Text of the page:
Back when Zodwa Maseko was a young girl in Grade II, she was diagnosed with short-sightedness (or myopia) and spectacles were prescribed. Zodwa really didn’t enjoy the fact that she had to wear spectacles, and was secretly delighted when her toddler sister broke them! It was only when she attended University to study Journalism and Library Science that she realised that her eyesight wasn’t what it should be; and that she couldn’t read what was written on the board at the front of the lecture room.
She was fortunately amongst the very first to trial contact lenses which were new on the market, but that was until she contracted eye infections in both eyes. Zodwa later realised that her vision had always been sensitive to dust, light, pollens and so on. What followed next was Radial Keratotomy (RK) Eye Surgery in both eyes, her specialist Dr Percy Amoils. (In the eighties this procedure was once of the most common ways to correct nearsightedness. However with the rise of more effective procedures like LASEK, LASIK and PRK, it is now considered outdated). For a period of some ten years Zodwa enjoyed good vision, but thereafter discovered that she needed reading assistance – as is the norm with the gradual onset of the more mature years. What followed was a number of visits to various specialists, (including Dr Jan Talma at the Pretoria Eye Institute), where Zodwa received surgery and permanent lenses.
After numerous treatments to address the macular degeneration in her left eye, Zodwa was given the news that a cornea transplant would be the very last resort. When this situation eventually arose the problem facing Zodwa was that the cornea would have to be sourced from overseas; as a result of the severe shortage of donor cornea tissue in South Africa. This type of procedure is costly and Zodwa feels extremely fortunate that she is currently a long-term member of an exceptional medical scheme.
Zodwa obtained authorisation from her Medical Scheme for the procedure in January 2016, but only received her cornea transplant on 10 May 2016. Zodwa recalls that the procedure was relatively quick, and that after the overnight recovery period she could clearly make out the chair in the specialist’s room once the protective eye cover was removed. Initially Zodwa used steroids as an anti rejection measure, with as many as 6 or 7 different eye drops requiring 2 hourly administration. Nowadays Zodwa uses 3 eye drops twice per day.
Unfortunately, only some six months later saw Zodwa being admitted several times over the December/January period to receive treatment for a fungus that had since developed in her eye between the cornea and the retina. Tests showed that ‘sugar’ was at the root of the cause. Although Zodwa has a family history of diabetes Type II, she herself has never suffered with the affliction. She is now on diabetic medication to control the sugar levels, and will require another cornea transplant to remedy the loss of vision and heightened light sensitivity.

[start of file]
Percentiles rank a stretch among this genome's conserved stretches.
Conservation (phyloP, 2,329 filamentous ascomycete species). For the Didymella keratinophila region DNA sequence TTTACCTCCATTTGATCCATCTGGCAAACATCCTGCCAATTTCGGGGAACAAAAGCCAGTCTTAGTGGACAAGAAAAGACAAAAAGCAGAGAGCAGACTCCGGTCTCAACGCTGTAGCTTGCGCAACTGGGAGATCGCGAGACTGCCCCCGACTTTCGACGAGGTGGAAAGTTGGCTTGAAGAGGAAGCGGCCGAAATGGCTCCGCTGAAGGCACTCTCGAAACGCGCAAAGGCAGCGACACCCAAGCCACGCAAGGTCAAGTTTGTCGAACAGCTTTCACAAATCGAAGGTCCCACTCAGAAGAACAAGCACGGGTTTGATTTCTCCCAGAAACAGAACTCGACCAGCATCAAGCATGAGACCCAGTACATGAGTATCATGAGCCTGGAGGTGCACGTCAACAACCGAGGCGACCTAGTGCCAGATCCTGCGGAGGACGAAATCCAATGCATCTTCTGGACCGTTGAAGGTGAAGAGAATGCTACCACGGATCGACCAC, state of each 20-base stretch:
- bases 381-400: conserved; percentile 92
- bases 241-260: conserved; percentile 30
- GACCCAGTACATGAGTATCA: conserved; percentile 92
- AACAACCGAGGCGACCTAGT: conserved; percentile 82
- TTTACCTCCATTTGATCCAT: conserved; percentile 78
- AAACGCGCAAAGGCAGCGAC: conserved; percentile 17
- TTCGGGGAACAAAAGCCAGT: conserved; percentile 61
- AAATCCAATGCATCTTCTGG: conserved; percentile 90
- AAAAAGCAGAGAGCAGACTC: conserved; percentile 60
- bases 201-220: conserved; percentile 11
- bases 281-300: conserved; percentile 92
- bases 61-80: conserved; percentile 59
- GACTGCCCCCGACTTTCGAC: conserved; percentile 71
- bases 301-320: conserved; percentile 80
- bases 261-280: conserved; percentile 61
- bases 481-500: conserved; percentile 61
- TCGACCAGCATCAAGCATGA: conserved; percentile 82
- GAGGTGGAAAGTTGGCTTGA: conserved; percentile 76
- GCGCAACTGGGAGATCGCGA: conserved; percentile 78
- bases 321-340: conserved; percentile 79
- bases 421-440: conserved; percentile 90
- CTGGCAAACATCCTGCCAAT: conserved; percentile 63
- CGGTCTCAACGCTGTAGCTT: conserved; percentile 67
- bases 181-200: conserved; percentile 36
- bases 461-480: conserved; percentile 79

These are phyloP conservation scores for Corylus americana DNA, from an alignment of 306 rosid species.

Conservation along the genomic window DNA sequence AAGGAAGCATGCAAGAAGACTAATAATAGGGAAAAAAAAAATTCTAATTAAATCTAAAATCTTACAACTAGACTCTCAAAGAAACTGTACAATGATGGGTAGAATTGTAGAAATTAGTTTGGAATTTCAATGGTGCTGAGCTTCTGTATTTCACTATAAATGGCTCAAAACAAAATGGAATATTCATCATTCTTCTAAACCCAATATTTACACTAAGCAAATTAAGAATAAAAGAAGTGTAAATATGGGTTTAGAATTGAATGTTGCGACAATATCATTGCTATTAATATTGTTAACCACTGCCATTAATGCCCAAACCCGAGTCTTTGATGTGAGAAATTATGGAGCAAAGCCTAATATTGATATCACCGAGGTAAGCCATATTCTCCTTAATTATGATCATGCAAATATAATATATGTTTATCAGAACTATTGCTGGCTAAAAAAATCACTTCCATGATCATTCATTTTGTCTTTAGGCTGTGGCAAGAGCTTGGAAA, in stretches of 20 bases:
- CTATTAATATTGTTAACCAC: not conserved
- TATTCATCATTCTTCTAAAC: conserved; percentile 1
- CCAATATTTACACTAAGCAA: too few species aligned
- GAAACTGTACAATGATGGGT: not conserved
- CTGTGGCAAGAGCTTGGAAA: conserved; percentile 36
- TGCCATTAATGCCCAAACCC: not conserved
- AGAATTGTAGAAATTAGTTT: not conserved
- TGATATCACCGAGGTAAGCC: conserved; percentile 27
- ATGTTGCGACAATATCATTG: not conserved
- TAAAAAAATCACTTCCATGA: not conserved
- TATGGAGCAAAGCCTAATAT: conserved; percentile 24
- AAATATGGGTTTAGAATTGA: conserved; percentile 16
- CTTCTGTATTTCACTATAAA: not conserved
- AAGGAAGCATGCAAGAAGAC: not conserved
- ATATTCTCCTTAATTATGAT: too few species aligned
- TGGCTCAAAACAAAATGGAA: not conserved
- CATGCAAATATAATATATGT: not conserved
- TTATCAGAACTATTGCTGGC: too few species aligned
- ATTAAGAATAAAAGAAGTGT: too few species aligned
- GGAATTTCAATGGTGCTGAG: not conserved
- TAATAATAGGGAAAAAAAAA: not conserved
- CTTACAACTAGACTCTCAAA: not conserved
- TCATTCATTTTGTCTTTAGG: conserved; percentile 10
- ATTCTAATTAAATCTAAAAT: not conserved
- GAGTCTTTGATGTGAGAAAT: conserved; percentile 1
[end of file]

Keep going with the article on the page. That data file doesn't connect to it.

For the time being she must wear sunglasses constantly.
Zodwa and her family members are all registered as organ donors, and Zodwa uses every available opportunity to educate and create awareness around organ and tissue donation. A topic she herself knew nothing about prior to her cornea transplant.
Zodwa is a fierce advocate for educating her people around their beliefs that the human body must remain intact following death, or face the displeasure of the ancestors. She feels blessed to have received the cornea donation, and is grateful to the donor family for their selfless gift which ultimately saved her vision in her left eye. Realising the value of becoming an organ and tissue donor and how this can change someone’s life for the better, Zodwa has enlisted as a volunteer and encourages everyone she knows to register!
It is a tragedy that Zodwa was unable to receive a cornea sooner via a local tissue/eye bank. There is currently an enormous discrepancy between the numbers of registered donors and patients still on the waiting list, and still in dire need of a transplant. A great deal more education and awareness is needed here in South Africa.
We believe Zodwa is a hero who through her volunteer work is breaking through cultural taboos, and educating more of her peers to understand the need for organ and tissue donation, especially when they may someday find themselves in a similar situation, and needing assistance.
Zodwa was also one of the tissue donor recipients who took part in the Pretoria Donor Tribute (03 September 2016) to pay tribute to their donors and honour the donor families. She fully comprehends the value of becoming an organ and tissue donor and how this can change someone’s life for the better.